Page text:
Download presentation

Presentation is loading. Please wait.

Published byPenelope Easley Modified about 1 year ago

1
EigenFaces

2
(squared) Variance

3
Covariance matrix A measure of correlation between data elements. Example: – Data set of size n – Each data element has 3 fields: Height Weight Birth date

4
Covariance [Collect data from class]

5
Covariance

6
The diagonals are the variance of that feature Non-diagonals are a measure of correlation – High-positive == positive correlation one goes up, other goes up – Low-negative == negative correlation one goes up, other goes down – Near-zero == no correlation unrelated – [How high depends on the range of values]

7
Covariance You can calculate it with a matrix: – Raw Matrix is a p x q matrix p features q samples – Convert to mean-deviation form Calculate the average sample Subtract this from all samples. – Multiply MeanDev (a p x q matrix) by its transpose (a q x p matrix) – Multiply by 1/n to get the covariance matrix.

8
Covariance [Calculate our covariance matrix]

9
EigenSystems

10
EigenSystems and PCA When you calculate the eigen-system of an n x n Covariance matrix you get: – n eigenvectors (each of dimension n) – n matching eigenvalues The biggest eigen-value "explains" the largest amount of variance in the data set.

11
Example Say we have a 2d data set – First eigen-pair (v1 = [0.8, 0.6], λ=800.0) – Second eigen-pair (v2 = [-0.6, 0.8], λ=100.0) – 8x as much variance is along v1 as v2. – v1 and v2 are perpendicular to each other – v1 and v2 define a new set of basis vectors for this data set. v1 v2

12
Conversions between basis vectors v1 v2

13
PCA and compression Example: – n (the number of features) is high (~100) – Most of the variance is captured by 3 eigen- vectors. – You can throw out the other 97 eigen-vectors. – You can represent most of the data for each sample using just 3 numbers per sample (instead of 100) For a large data set, this can be huge.

14
EigenFaces 1.Collect database images a.Subject looking straight ahead, no emotion, neutral lighting. b.Crop: i.on the top include all of the eyebrows ii.on the bottom include just to the chin iii.on the sides, include all of the face. c.Size to 32x32, grayscale (a limit of the eigen-solver) d.In code, include a way to convert to (and from) a VectorN.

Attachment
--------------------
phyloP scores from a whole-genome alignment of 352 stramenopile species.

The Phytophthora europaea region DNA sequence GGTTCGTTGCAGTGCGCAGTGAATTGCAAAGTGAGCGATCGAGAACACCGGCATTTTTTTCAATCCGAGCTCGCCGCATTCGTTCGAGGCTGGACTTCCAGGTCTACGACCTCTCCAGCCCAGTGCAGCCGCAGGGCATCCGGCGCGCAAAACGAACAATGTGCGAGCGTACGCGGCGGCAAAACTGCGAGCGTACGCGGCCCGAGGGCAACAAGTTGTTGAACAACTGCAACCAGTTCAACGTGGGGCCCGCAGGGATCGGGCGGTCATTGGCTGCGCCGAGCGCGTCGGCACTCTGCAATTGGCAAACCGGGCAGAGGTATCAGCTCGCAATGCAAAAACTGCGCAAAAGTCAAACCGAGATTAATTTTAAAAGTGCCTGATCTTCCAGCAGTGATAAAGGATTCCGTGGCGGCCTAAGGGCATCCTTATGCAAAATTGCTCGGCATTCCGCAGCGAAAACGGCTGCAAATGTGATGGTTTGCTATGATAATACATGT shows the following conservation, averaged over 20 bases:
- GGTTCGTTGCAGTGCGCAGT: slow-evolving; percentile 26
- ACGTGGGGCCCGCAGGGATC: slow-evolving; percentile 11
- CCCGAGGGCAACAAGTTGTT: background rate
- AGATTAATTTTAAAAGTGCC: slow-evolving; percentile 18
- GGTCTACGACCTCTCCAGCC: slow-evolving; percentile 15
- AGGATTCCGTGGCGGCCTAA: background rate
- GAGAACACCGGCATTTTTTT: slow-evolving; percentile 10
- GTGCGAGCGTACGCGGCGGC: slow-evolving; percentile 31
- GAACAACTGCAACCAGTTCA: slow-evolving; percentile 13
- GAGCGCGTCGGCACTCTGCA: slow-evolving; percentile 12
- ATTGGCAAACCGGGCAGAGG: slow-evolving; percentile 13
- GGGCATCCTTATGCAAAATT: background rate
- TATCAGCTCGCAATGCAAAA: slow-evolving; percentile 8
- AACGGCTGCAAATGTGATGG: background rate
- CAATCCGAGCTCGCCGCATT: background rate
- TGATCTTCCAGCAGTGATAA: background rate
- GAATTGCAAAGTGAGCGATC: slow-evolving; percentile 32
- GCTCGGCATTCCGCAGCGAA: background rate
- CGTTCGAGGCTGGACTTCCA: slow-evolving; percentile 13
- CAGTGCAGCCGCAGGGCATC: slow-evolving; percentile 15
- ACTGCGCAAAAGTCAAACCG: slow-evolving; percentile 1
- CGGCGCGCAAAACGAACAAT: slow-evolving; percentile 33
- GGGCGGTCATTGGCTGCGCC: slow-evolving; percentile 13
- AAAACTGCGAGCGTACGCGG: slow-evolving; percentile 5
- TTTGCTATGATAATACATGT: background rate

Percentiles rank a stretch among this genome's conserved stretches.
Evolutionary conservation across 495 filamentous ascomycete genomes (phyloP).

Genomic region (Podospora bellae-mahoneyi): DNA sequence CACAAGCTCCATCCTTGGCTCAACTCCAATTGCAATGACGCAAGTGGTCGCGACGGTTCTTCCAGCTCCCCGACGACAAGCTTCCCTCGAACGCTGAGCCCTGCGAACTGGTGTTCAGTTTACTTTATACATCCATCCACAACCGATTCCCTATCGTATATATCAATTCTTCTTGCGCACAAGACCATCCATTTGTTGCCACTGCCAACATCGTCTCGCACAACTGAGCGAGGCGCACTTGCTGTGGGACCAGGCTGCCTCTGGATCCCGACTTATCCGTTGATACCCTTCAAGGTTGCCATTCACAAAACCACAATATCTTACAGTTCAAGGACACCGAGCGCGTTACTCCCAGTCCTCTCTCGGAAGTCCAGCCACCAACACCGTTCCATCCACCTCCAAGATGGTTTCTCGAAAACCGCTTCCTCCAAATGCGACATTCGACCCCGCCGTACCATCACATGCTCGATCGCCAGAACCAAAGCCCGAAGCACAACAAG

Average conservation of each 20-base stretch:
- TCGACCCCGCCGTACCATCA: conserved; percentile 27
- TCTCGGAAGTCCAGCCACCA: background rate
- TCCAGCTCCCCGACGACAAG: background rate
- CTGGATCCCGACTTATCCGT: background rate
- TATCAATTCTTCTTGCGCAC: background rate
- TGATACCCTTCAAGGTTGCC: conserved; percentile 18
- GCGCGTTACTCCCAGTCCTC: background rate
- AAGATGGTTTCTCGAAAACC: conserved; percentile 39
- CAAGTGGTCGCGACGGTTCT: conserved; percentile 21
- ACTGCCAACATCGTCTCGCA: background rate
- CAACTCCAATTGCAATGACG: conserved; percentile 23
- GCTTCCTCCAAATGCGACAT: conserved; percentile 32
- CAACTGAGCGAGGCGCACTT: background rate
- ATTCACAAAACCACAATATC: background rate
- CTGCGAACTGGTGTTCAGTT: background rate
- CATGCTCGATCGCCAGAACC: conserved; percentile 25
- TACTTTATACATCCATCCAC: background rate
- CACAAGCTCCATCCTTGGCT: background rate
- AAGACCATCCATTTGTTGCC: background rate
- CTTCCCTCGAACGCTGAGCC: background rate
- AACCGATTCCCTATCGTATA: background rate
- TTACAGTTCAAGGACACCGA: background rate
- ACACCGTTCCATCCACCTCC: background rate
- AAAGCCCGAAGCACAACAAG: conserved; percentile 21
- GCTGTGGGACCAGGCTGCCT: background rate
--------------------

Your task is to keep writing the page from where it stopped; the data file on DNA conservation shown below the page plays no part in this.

15
EigenFaces, cont. 2.Calculate the average image a.Just pixel (Vector element) by element.

16
EigenFaces, cont. 3.Calculate the Covariance matrix 4.Calculate the EigenSystem a.Keep the eigen-pairs that preserve n% of the data variance (98% or so) b.Your Eigen-database is the 32x32 average image and the (here) 8 32x32 eigen-face images.

17
Eigenfaces, cont. 5.Represent each of your faces as a q-value vector (q = # of eigenfaces). – Subtract the average and project onto the q eigenfaces – The images I'm showing here are the original image and the 8-value "eigen-coordinates 9.08 187.4 -551.7 -114.4 -328.8 29.2 -371.9 -108.0 1277.0 150.9 -133.6 249.3 338.9 13.14 16.8 3.35

18
EigenFaces, cont. 6.(for demonstration of compression) – You can reconstruct a compressed image by: Start with a copy of the average image, X Repeat for each eigenface: – Add the eigen-coord * eigenface to X – Here are the reconstructions of the 2 images on the last slide: OriginalReconstruction

19
EigenFaces, cont. 7.Facial Recognition – Take a novel image (same size as database images) – Using the eigenfaces computed earlier (this novel image is usually NOT part of this computation), compute eigen-coordinates. – Calculate the q-dimensional distance (pythagorean theorem in q-dimensions) between this image and each database image. The database image with the smallest distance is your best match.

Similar presentations

© 2017 SlidePlayer.com Inc.

All rights reserved.

Ads by Google